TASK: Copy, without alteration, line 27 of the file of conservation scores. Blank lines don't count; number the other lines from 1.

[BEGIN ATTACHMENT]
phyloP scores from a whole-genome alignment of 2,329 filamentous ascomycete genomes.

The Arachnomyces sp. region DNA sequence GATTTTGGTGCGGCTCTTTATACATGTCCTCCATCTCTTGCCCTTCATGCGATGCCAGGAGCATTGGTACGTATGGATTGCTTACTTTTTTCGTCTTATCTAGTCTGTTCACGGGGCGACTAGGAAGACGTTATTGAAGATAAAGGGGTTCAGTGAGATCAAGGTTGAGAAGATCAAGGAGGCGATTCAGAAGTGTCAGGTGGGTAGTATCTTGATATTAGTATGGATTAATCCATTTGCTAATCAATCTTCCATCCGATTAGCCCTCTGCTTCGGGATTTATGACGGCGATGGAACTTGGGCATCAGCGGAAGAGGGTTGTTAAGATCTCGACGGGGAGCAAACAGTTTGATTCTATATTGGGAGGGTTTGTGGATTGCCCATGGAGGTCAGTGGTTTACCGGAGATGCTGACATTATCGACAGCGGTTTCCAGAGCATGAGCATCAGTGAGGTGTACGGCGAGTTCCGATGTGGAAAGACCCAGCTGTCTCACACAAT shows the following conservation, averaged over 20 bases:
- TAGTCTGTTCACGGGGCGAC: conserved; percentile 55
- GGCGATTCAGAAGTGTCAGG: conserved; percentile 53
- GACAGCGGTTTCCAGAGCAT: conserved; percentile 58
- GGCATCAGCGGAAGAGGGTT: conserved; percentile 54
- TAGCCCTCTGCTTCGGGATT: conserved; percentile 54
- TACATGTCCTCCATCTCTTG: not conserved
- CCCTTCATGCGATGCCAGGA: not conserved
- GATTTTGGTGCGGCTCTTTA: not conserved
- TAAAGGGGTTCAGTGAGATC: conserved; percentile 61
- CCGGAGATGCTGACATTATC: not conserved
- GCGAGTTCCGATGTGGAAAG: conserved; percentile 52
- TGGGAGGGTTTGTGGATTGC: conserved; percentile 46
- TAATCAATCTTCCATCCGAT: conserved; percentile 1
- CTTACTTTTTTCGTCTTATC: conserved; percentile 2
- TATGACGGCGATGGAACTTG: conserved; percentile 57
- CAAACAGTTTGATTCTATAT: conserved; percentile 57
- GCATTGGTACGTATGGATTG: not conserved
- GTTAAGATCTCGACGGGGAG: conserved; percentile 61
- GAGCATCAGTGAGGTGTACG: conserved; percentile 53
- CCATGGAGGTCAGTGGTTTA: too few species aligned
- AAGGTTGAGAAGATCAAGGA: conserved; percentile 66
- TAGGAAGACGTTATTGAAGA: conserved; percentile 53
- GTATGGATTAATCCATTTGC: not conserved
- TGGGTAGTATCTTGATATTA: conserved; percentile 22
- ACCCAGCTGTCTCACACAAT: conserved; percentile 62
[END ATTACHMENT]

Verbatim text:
- ACCCAGCTGTCTCACACAAT: conserved; percentile 62